2. Make the backyard a water park! Turn on the sprinklers, fill the baby pool, roll out the slip in slide, load up the water guns and balloons, and let the kids wash your car too.
3. Have a carnival! Set up easy carnival games like bowling, tossing a ping pong ball in buckets, pinning the nose on the clown, ring toss with cones or bottled drinks, and duck pond with rubber duckies from the bathtub.
4. Host a kids’ baking championship! They bake, you all eat, and the second/third place contestant cleans.
5. Take a hike! Follow up your hike with an indoor picnic and camp out, complete with a tent in the living room and s’mores in the fireplace! You can practice social distancing while exploring nature. Venture into another neighborhood and check out their trails. Or pull up google maps and look for any green space nearby that you’ve never explored before. Click on that green area, and you’ll be able to determine whether there are trails or an open park space there. You can also just type in “hiking” or “trails” in the search bar to find a new-to-you spot to explore.
6. Have a character day! Make costumes or get them out of your Halloween storage and dress up as favorite characters from movies or books and try to stay in character all day. Or switch characters each hour.
7. Learn about a new culture! One of the best parts of travel is learning about different cultures, and with a google of information at your fingertips, you can have your own culture fair at home. Let each person research a recipe (and cook it), a tradition, some historic facts, and additional information about a foreign culture. Then, he/she can share with everyone else in the family.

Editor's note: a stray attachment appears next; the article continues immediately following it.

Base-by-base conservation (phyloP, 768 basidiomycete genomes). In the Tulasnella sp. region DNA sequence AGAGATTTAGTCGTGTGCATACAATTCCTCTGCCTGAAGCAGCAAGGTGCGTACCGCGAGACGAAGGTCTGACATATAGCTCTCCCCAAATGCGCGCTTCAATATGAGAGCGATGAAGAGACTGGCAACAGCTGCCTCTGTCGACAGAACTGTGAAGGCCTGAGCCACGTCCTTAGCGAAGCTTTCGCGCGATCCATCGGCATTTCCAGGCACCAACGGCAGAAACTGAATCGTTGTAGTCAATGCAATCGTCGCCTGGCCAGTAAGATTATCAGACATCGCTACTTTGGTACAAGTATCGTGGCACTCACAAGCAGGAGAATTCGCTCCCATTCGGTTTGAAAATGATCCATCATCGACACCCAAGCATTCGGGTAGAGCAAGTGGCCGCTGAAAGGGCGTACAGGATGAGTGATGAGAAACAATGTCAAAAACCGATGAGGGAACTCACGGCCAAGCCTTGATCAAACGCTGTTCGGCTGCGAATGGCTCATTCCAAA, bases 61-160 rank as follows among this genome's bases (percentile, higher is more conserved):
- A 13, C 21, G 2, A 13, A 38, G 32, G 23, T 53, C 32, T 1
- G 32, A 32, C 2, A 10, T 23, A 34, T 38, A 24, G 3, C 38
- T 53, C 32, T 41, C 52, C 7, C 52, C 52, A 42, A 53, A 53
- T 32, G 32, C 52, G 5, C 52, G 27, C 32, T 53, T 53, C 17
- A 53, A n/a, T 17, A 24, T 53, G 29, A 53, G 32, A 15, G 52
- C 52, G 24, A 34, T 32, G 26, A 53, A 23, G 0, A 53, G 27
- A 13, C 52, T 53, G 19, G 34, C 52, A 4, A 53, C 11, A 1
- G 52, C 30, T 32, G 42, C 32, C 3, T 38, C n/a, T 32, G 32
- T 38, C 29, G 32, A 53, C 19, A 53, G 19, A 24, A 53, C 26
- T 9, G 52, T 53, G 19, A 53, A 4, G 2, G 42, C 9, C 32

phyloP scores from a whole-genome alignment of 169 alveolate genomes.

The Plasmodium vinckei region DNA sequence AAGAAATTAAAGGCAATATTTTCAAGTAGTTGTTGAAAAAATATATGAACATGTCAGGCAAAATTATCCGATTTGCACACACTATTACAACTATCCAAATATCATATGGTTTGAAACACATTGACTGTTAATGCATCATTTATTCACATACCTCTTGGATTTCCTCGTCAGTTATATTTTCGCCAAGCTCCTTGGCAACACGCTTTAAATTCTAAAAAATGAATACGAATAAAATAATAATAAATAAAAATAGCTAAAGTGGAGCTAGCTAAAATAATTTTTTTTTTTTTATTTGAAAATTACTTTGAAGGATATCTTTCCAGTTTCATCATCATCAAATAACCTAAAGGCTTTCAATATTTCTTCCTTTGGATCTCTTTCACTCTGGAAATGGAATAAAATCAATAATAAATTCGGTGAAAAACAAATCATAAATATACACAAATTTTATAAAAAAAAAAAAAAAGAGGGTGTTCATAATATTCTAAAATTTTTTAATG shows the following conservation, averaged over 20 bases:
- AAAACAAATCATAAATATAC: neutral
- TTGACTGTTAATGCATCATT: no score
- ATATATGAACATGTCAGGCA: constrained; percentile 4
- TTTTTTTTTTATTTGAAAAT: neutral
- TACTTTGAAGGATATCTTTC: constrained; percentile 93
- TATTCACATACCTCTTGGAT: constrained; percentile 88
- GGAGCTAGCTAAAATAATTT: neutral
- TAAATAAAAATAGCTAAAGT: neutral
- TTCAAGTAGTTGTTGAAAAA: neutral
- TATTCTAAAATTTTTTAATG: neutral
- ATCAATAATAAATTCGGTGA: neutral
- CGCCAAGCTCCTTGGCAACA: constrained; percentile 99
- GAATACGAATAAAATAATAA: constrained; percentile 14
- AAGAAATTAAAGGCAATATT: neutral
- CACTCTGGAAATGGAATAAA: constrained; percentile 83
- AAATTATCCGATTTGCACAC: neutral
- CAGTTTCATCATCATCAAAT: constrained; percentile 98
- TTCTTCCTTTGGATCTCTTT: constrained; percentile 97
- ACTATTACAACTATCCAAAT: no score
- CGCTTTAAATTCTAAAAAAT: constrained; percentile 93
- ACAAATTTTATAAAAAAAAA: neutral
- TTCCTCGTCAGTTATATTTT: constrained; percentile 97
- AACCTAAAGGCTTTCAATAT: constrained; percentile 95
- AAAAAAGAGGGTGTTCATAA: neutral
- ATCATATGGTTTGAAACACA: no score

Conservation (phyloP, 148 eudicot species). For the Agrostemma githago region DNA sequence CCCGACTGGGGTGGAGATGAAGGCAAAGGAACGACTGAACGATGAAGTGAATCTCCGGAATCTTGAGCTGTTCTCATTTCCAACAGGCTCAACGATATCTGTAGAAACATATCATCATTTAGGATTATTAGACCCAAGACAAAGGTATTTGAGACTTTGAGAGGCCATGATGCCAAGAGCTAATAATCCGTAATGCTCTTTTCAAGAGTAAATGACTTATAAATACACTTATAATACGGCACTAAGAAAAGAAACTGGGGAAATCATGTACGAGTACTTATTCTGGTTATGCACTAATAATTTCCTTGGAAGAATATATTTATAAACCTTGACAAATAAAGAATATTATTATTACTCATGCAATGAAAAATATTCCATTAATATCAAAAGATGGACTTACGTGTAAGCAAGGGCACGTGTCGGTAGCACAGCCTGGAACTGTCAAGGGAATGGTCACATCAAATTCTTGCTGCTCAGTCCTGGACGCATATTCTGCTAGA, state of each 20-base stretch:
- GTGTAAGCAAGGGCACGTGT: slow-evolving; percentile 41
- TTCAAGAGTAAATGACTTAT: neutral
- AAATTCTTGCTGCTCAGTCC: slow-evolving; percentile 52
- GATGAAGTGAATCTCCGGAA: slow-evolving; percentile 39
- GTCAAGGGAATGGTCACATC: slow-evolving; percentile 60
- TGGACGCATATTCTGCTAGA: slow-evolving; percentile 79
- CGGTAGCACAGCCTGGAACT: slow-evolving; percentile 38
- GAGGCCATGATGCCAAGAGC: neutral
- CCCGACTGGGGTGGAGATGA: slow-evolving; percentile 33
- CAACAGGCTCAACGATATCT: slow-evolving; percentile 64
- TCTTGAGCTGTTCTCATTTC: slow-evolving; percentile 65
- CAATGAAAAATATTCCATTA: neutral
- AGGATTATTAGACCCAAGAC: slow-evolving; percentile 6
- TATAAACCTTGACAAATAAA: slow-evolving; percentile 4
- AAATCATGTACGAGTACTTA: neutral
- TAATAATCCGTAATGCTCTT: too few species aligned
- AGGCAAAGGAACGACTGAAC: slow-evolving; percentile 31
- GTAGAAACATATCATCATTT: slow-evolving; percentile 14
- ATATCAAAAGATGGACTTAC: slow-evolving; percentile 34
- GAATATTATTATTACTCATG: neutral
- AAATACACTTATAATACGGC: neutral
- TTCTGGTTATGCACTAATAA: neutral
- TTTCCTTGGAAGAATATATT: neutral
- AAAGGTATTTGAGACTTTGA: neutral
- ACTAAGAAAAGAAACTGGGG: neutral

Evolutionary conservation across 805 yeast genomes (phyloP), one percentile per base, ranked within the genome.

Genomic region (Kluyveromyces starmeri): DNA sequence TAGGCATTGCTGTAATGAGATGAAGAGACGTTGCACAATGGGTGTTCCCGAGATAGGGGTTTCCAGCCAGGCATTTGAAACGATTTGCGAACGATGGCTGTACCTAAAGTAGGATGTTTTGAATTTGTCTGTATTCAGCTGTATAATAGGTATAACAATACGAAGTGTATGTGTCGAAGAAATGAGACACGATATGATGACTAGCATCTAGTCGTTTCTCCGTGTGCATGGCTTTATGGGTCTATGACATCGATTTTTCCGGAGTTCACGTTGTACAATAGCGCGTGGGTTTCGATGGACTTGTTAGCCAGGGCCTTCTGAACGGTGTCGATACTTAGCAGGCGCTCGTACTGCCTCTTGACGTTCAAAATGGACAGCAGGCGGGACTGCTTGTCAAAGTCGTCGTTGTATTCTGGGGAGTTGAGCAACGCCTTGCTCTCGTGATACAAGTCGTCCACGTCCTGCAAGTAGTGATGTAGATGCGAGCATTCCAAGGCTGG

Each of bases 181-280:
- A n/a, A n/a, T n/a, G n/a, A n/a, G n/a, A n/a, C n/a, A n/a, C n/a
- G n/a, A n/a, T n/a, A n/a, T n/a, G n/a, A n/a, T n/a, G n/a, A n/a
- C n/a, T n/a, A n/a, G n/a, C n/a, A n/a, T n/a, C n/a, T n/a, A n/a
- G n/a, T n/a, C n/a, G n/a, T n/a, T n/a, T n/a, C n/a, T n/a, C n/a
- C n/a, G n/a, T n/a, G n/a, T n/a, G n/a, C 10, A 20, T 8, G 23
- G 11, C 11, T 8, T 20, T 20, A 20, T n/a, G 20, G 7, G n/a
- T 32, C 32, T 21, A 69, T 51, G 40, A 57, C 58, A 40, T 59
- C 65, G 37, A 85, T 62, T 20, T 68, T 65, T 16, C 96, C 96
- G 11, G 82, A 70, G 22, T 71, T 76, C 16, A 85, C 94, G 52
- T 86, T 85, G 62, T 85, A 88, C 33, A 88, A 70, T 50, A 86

8. Explore a museum (at home)! And then create your own! A dozen famous museums, such as the Guggenheim and the Rijksmuseum, are offering virtual tours of their exhibits online for free. Explore these amazing institutions and then create your own museum at home with dinosaur toys, homemade art to mimic famous pieces from history, and/or natural specimens from a nature walk in your neighborhood. (Have older kids research their own museum contributions and write a summary of their exhibits.)
9. Create a repurposed art gallery! Search the house (or better yet, the garage) for unused, unique items that can be repurposed to make beautiful art.
10. Set up a ninja or obstacle course! And then follow that up with indoor and outdoor scavenger hunts! Challenge the kids to beat mom or dad in a course of climbing, crawling, jumping, and parkouring. Then, keep them busy and out of your hair searching for obscure items throughout the house and backyard.
And then, when you’ve had all the fun you could possibly muster…
11. Tackle spring cleaning! Bribe those kids with treats, money, screen time, an opportunity to redecorate their rooms, or a you tube dance party in the living room in exchange for decluttering, scrubbing floors, wiping baseboards, dusting shelves, and finally tossing that old 1st grade project.
In all seriousness, I pray that you and your families remain safe and healthy in the midst of this uncertain time with an uncertain pandemic. I also hope that something good can come of it as we take full advantage of this time at home with our loved ones.